And what about new ways of getting across to our readers? Storytelling is one interesting trend, but there are other, not so obvious ones.
How about other things tech comm people can do? Our attendees will see hear stories from bloggers, entrepreneurs, and business coaches.
Or how about sales techniques? You might think they are not important when writing tech manuals, but what you hear may surprise you.
As for the cost, this might be one of the cheapest conferences you will ever go to that serves lunch. :)
How do you learn what you know about tech comm? (Reading books, blogs, webinars, conferences, trial and error?)
I do not have any formal training and I had to learn everything on the job. When I started as a technical writer, I came to a company which had its XML format and its style guide. But then we started implementing DITA and this is where my journey began.
I learned programming, creating stylesheets, and more. We had to come up with strategies for releasing, profiling, and tagging. We trained writers, implemented customer requirements, and so on.
I am grateful for this opportunity because it gave me a chance to grow. I would be a different person if it were not for that.
What's one of your greatest challenges as a tech writer?
I often deal with a lot of legacy content which is not written in a topic-oriented way and is in general of poor quality. The problem is, we rarely have the time to make it beautiful the way we want it to be.
Also, creating new content under time pressure may lead to poor quality. How do I make it all work? Are there tool possibilities to increase efficiency so I have the time to work on my content more? Or perhaps I can simplify the process? Or get feedback from my SMEs faster? I have been working on all this for a while and I still do not have the answers.
What might an attendee expect from attending soap?
This conference can be an entry point into the Polish tech comm market. Any professionals from the outside can count on a warm welcome, new ideas, and a completely new network of contacts.
I expect there is going to be a positive clash of cultures. Polish people had to work things out in practice. Western professionals have years of experience and education. I believe this clash will lead to a lot of creativity.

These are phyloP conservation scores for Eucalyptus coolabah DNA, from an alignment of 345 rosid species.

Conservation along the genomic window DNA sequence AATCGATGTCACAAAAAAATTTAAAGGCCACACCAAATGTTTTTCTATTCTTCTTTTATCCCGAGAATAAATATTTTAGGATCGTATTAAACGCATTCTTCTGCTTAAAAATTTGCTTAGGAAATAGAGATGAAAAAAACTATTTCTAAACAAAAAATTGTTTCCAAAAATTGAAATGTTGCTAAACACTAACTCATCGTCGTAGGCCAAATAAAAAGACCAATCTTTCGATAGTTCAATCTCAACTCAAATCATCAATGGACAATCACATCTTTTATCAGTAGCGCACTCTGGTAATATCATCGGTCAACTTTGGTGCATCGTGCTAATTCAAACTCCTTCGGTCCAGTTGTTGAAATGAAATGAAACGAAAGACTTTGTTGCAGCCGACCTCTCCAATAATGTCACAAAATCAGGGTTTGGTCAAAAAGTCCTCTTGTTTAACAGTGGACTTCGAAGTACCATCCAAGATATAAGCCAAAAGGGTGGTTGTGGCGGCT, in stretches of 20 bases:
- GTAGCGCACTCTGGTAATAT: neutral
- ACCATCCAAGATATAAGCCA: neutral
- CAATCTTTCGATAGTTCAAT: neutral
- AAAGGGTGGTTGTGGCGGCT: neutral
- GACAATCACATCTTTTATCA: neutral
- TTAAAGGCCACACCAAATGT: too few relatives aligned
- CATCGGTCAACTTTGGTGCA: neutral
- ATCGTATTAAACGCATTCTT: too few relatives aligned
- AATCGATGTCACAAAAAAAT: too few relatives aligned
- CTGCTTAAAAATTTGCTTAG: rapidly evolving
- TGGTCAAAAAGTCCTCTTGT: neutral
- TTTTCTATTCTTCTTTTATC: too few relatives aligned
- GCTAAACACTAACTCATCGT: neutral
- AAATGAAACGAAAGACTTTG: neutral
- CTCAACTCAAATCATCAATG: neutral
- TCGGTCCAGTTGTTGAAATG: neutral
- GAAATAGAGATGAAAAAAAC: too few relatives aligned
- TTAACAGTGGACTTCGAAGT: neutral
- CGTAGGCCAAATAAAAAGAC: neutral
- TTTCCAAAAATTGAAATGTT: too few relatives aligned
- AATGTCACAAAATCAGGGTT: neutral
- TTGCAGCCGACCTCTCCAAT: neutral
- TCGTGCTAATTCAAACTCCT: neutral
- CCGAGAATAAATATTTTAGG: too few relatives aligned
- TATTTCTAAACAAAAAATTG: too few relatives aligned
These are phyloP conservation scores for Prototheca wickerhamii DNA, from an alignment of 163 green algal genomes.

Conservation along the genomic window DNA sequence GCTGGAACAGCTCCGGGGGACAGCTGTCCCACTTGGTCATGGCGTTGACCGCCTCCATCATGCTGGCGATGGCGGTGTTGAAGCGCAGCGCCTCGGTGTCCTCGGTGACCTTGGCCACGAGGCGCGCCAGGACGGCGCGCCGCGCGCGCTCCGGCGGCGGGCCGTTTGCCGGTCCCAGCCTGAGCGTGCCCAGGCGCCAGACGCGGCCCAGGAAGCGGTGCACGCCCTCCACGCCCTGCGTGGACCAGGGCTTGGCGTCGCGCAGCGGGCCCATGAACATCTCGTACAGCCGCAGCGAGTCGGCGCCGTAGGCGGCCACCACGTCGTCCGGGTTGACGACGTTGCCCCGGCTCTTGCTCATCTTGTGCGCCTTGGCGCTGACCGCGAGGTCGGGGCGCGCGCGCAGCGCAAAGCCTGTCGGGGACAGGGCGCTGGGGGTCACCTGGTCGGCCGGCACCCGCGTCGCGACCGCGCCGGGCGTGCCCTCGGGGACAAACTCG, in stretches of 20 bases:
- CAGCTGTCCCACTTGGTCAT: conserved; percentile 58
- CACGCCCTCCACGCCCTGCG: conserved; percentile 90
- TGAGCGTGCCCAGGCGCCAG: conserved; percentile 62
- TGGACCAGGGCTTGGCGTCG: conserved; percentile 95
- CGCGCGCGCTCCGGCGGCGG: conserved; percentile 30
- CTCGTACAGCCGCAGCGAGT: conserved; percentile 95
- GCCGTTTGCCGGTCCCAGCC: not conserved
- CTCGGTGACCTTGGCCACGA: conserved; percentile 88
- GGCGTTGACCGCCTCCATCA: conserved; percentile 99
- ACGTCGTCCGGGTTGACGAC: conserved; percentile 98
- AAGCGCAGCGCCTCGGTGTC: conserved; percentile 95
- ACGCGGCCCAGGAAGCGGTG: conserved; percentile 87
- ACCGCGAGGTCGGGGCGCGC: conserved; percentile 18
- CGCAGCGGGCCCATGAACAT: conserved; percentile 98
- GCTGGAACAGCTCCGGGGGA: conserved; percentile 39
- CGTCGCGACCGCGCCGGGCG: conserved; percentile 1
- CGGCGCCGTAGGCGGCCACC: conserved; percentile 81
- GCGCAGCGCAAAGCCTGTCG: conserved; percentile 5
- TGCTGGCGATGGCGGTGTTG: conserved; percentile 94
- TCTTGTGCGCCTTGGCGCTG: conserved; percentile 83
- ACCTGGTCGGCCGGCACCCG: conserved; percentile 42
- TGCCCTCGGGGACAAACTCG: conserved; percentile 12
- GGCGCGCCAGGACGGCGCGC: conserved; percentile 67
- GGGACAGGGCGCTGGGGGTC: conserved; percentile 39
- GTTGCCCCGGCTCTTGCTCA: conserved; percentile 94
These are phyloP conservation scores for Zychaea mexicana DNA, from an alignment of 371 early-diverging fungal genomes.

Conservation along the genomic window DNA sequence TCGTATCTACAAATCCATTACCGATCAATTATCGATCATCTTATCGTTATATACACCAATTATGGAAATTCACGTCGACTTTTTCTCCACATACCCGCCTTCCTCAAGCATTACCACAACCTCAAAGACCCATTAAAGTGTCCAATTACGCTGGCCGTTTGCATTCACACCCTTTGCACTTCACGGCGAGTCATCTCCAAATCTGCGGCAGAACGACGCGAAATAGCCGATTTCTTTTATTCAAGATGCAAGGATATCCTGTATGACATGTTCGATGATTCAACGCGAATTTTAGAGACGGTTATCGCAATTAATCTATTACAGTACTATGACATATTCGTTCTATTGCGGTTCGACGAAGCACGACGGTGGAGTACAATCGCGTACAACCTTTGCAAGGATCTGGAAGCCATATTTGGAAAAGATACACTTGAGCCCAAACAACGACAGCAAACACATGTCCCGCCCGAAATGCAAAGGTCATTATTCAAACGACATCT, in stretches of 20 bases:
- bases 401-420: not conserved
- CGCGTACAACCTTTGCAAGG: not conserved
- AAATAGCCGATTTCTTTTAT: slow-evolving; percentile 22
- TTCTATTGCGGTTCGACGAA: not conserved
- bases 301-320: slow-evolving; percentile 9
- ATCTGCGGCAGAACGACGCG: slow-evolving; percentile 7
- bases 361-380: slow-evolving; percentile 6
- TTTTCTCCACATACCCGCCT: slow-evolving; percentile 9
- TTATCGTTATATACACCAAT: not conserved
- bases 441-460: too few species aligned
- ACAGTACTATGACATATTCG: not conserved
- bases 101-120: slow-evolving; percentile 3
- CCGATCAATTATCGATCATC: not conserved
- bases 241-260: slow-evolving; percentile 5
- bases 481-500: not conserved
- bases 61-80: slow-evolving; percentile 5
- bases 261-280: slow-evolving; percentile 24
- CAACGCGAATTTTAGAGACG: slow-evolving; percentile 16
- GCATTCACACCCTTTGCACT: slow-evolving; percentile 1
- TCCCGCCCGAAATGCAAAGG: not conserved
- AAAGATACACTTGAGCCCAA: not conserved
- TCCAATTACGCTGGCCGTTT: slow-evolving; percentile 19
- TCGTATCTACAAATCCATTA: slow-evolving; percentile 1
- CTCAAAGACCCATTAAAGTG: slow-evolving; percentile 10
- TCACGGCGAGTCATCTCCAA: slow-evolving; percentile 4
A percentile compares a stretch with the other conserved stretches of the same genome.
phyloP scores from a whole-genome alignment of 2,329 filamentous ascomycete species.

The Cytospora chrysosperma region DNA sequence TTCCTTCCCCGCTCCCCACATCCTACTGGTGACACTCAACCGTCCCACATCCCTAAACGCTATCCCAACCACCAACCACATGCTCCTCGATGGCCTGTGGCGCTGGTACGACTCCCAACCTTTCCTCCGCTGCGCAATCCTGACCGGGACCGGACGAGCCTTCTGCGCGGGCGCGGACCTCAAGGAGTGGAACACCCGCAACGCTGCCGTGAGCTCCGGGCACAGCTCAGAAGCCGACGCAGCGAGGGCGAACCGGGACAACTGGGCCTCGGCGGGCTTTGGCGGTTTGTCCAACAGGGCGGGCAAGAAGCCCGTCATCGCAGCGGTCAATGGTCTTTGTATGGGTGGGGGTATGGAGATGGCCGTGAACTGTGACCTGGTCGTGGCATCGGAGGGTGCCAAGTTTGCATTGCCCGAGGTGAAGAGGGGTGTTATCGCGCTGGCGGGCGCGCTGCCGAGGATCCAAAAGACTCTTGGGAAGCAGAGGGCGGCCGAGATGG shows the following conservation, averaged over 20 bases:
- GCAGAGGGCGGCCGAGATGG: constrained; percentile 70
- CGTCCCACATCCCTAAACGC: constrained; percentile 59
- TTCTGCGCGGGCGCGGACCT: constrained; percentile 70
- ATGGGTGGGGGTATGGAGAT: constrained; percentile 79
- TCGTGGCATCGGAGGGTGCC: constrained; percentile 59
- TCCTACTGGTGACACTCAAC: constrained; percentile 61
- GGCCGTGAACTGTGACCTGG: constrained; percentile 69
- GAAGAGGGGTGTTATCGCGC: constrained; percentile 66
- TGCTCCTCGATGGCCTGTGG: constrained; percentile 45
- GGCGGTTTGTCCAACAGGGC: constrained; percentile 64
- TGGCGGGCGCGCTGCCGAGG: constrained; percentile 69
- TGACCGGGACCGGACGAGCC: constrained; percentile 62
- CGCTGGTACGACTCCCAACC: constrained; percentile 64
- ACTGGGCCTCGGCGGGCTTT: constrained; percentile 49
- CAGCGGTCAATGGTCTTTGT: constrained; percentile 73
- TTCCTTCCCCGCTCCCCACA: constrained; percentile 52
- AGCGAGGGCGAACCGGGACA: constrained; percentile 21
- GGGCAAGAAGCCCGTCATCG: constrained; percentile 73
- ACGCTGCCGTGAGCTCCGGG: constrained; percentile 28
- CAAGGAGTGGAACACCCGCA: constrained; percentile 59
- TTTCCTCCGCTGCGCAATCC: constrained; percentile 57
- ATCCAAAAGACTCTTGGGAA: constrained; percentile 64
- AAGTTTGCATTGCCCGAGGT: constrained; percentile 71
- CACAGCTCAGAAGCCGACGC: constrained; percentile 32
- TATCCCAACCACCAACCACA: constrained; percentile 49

Students will get more info to decide if they want to continue into this career. They are the workforce we are hoping to create.
Polish tech comm professionals get a chance to get in on the ground floor. This is where it all begins and the future depends on us. Each and every one of us.
If you could correct the tech comm industry of one thing, what would it be?
I just learned recently that tech writers at a certain company create manuals and pass them on to people who assemble the equipment. Those people are not able to use the documentation as is, so they copy and paste into MS Word to create their own taskflows. I am sure this is one of many examples in the industry where we could do things better.
I guess I would try to give companies free, intuitive tools for creating content. This would open communication channels. Then engineers and tech writers could cooperate when creating content. And this content could be single-sourced to create user training. I see a trend towards this, but still, if you want to create DITA and use a CMS, you need to be careful about who gets to do it because (a) it is hard and (b) software licenses are expensive.
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I'm a technical writer based in the California San Francisco Bay area. Topics I write about on this blog include technical writing, authoring and publishing tools, API documentation, tech comm trends, visual communication, technical writing career advice, information architecture and findability, developer documentation, and more. If you're a professional or aspiring technical writer, be sure to subscribe to email updates using the form above. You can learn more about me here.